It’s here! Yes we’re talking about the weather, as it seems that we’ve finally shaken off winter with some halcyon spring days. But we’re also celebrating the release of CRWA’s The 2017 Charles River Annual Water Quality Report! Since 1995, CRWA's Volunteer Monthly Monitoring Program has used a corps of over 75 volunteer citizen scientists to collect water samples from 35 sites along the Charles and its tributaries once each month and deliver them to us. We deliver these samples to Massachusetts Water Resource Authority (MWRA) to test for various pollutants and then analyze the results that they send back. We post the E. coli results every month, and while this can provide a quick way to gauge the cleanliness of the river on those days, it is only part of the story. The annual water quality report details results from all the parameters we measure in addition to E. coli: Nitrogen, Phosphorous, chlorophyll-a, Enterococcus bacteria, temperature, depth, and macroinvertebrate biodiversity and abundance. Analyzing all of these parameters across the whole year provides a broader perspective and a more general picture of the Charles River ecosystem’s health.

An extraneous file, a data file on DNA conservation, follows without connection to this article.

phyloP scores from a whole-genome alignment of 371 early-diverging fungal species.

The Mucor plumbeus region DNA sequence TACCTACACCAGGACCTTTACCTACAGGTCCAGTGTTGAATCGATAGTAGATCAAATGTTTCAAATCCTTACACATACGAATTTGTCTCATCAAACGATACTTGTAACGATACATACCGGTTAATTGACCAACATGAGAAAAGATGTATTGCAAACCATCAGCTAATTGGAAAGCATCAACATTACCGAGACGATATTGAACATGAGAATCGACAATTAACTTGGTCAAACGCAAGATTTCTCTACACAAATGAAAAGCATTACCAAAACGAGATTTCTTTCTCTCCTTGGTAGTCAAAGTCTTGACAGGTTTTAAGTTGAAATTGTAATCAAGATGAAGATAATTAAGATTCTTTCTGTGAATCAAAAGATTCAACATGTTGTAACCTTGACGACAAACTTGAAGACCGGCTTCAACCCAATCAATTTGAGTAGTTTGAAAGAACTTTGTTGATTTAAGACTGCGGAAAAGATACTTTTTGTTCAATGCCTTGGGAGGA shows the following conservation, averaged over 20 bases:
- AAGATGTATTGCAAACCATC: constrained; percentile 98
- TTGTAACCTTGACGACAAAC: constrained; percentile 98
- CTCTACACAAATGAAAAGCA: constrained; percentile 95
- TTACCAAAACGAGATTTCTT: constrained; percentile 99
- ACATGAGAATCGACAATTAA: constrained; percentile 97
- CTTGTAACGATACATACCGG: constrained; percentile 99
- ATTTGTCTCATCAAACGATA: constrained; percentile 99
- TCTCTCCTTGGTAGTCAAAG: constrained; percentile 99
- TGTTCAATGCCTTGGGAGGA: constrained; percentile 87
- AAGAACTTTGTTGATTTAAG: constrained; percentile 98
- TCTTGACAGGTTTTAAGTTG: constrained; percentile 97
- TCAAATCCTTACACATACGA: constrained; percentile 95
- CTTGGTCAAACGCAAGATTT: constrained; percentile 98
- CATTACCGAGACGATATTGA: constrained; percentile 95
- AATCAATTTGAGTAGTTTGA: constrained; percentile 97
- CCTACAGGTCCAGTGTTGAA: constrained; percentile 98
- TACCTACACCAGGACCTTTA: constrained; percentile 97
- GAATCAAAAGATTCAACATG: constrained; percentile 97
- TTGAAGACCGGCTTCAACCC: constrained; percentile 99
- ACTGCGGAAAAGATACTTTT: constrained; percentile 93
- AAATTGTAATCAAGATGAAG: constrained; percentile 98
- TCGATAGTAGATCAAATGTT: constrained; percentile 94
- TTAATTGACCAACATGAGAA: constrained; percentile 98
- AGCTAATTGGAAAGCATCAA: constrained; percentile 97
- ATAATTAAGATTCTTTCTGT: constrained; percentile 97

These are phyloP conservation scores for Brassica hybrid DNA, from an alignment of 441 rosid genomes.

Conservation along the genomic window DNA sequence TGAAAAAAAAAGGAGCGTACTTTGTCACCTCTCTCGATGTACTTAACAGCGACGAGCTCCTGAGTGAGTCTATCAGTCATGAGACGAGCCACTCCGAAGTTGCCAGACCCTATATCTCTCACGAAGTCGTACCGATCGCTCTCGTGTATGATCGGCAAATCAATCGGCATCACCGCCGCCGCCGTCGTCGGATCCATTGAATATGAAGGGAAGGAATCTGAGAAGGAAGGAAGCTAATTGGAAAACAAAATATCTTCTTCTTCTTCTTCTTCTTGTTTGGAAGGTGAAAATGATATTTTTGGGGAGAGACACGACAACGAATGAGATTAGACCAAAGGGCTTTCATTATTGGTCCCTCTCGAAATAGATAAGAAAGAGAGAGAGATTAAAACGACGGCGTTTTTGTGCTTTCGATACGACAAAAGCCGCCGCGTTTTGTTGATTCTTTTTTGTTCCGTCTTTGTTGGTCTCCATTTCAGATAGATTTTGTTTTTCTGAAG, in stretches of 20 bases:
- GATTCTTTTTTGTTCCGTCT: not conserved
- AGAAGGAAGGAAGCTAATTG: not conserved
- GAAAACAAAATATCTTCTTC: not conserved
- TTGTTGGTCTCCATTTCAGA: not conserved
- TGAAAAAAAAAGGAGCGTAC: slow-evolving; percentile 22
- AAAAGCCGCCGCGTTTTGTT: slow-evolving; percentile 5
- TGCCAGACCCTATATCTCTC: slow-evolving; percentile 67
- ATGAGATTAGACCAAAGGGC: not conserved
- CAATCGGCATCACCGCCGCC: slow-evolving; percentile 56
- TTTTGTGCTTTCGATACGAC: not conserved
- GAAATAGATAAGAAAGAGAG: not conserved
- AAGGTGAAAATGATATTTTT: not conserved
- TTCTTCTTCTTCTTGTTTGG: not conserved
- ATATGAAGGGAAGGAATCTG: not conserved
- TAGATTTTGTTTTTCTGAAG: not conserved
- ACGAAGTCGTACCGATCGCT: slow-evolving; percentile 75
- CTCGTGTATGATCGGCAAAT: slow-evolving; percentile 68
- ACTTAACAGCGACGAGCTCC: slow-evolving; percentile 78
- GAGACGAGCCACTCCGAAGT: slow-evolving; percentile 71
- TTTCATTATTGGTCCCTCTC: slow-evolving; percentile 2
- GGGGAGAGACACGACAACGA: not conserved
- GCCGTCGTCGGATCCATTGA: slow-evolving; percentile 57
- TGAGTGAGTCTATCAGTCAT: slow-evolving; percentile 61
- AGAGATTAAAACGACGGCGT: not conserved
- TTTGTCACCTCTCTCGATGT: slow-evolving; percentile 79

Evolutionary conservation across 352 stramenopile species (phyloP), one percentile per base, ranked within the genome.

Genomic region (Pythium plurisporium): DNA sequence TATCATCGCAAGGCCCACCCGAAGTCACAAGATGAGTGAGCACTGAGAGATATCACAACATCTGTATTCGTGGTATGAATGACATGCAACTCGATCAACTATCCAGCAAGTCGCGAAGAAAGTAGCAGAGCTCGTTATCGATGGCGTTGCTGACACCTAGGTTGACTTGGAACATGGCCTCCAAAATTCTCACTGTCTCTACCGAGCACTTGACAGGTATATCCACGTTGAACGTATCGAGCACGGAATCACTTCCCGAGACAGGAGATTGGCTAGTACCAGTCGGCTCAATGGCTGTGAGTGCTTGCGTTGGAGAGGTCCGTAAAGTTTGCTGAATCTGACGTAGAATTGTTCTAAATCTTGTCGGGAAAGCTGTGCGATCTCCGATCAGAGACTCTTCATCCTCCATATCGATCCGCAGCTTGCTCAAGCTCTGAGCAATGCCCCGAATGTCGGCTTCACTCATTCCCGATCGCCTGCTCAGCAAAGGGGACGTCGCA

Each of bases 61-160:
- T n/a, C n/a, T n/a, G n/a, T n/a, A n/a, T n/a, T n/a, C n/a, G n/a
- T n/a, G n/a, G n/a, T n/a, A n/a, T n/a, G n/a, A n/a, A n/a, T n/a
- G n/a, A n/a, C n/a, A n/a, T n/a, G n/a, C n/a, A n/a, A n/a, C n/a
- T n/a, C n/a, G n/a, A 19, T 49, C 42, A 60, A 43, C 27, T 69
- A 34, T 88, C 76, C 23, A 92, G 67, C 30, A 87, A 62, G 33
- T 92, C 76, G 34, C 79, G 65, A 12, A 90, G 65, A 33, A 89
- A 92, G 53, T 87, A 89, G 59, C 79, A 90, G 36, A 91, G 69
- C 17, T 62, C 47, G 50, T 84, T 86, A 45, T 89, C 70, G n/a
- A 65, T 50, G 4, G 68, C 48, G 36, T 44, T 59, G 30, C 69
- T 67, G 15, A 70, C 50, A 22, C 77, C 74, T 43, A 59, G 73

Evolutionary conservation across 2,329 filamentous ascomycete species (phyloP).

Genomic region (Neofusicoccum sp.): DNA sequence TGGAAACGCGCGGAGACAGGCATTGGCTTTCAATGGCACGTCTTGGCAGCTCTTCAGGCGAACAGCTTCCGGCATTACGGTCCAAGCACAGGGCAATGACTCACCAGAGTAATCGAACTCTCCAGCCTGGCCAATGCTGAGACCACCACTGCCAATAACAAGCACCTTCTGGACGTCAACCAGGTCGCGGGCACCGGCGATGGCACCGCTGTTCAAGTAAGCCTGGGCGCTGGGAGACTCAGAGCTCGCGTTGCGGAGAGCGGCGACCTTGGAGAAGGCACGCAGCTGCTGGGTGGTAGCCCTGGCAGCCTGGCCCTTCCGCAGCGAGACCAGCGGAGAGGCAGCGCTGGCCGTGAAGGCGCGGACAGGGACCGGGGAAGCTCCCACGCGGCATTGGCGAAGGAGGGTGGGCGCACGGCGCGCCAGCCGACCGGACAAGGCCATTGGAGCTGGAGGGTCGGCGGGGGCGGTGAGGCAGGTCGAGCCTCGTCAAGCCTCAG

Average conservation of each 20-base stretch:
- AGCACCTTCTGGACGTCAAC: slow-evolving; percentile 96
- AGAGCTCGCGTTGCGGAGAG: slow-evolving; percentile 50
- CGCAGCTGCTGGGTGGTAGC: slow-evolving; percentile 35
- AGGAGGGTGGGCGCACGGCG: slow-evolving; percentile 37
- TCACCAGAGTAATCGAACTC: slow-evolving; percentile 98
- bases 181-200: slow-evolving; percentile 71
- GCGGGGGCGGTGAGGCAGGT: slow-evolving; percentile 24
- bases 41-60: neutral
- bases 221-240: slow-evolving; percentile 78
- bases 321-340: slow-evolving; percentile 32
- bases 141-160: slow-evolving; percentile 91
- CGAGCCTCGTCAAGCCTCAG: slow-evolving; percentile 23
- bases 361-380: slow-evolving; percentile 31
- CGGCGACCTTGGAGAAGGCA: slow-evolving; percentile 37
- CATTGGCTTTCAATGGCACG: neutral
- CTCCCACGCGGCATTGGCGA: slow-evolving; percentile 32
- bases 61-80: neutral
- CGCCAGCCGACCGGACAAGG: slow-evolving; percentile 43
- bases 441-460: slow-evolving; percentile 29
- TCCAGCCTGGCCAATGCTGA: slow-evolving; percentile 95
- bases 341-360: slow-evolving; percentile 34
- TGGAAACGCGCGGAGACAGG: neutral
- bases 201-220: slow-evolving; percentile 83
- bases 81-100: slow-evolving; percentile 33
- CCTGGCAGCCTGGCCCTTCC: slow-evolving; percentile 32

This year saw nutrient and bacterial pollution remain the most significant water quality issues in the Charles River, especially in the Lower Basin downstream of the Watertown Dam. There, while occurrences of excessive bacterial concentrations are much less common than twenty five years ago, they remain stubbornly similar to those from ten years ago. Throughout the whole watershed, nutrient (Nitrogen and Phosphorous) and bacterial pollution increased immediately after rain events. Most likely this finding results from increases in stormwater runoff across impermeable surfaces such as pavement, and outdated sewer infrastructures that lead to combined sewage overflows (CSOs) into the river.
You can find the whole document, download it, and read it all for yourself below. Thank you to MWRA and all of our volunteers for the work you put in that makes this project work so well.